According to the IARC document, this category may also be used when the evidence of carcinogenicity in humans does not permit a conclusion to be drawn (referred to as “inadequate” evidence) but there is sufficient evidence of carcinogenicity in experimental animals.
In an article published in 2014, the WHO said that a large number of studies have been performed over the last two decades to assess whether mobile phones pose a potential health risk.
“To date, no adverse health effects have been established as being caused by mobile phone use,” says the report.
Does radiation cause brain damage, headaches, muscle pain?
“A number of studies have investigated the effects of radiofrequency fields on brain electrical activity, cognitive function, sleep, heart rate and blood pressure in volunteers. To date, research does not suggest any consistent evidence of adverse health effects from exposure to radiofrequency fields at levels below those that cause tissue heating.
“Further, research has not been able to provide support for a causal relationship between exposure to electromagnetic fields and self-reported symptoms, or “electromagnetic hypersensitivity,” the WHO says.
The WHO says that with the recent popularity of mobile phone use among younger people, and therefore a potentially longer lifetime of exposure, it is doing more research on this age group.
“Several studies investigating potential health effects in children and adolescents are underway,” it says.
Conservative recommendations by US Food and Drug Administration
Despite insufficient evidence linking cellphone use to adverse health effects, the US Food and Drug Administration has issued recommendations for those concerned about radiofrequency energy.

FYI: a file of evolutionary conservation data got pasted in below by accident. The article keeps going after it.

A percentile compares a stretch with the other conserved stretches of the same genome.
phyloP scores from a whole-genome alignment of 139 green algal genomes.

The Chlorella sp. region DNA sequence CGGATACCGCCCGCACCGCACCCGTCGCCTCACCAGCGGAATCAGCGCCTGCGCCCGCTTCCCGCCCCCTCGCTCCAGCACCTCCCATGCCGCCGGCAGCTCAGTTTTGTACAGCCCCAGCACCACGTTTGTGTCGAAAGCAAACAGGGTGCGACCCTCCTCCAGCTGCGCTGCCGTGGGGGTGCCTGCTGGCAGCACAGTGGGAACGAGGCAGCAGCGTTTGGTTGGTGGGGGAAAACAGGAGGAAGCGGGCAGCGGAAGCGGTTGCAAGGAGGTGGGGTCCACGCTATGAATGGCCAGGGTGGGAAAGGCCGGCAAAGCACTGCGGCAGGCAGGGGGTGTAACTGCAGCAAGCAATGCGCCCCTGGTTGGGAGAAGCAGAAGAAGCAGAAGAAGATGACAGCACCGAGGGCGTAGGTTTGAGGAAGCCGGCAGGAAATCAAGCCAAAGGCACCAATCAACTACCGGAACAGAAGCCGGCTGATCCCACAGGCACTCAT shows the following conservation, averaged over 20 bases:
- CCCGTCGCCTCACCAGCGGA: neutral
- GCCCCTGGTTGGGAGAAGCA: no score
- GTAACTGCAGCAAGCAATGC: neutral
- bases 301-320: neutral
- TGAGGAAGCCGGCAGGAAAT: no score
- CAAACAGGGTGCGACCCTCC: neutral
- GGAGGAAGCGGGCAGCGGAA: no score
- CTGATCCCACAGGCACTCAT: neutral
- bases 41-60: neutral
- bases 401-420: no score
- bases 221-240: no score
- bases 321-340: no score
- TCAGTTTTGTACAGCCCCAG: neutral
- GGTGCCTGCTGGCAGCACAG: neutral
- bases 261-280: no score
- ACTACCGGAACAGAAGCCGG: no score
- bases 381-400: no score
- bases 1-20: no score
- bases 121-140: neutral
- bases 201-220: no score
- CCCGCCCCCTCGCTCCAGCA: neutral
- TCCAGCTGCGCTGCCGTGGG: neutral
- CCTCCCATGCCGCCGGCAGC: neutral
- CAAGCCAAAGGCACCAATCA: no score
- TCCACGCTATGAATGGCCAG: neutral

“If there is a risk from being exposed to radiofrequency energy from cellphones and at this point we do not know that there is, it is probably very small,” part of the recommendation reads.
“But if you are concerned about avoiding even potential risks, you can take a few simple steps to minimize your radiofrequency exposure. Reduce the amount of time spent using your cell phone and use speaker mode or a headset to place more distance between your head and the cellphone,” it says. – Dancan Bwire
Africa Check teams up with Facebook
Africa Check has partnered with Facebook to combat fake news and false information on the social platform. This fact-check is part of the initiative.
As part of its third-party fact-checking programme, Facebook allows its partners to see public articles, pictures or videos that have been flagged as potentially inaccurate.
Content rated as “false” by fact-checkers will be downgraded in news feeds. This means fewer people will see it.
You can help us identify fake news and false information on Facebook. This guide explains how.
© Copyright Africa Check 2019. Read our republishing guidelines. You may reproduce this piece or content from it for the purpose of reporting and/or discussing news and current events. This is subject to: Crediting Africa Check in the byline, keeping all hyperlinks to the sources used and adding this sentence at the end of your publication: “This report was written by Africa Check, a non-partisan fact-checking organisation. View the original piece on their website", with a link back to this page.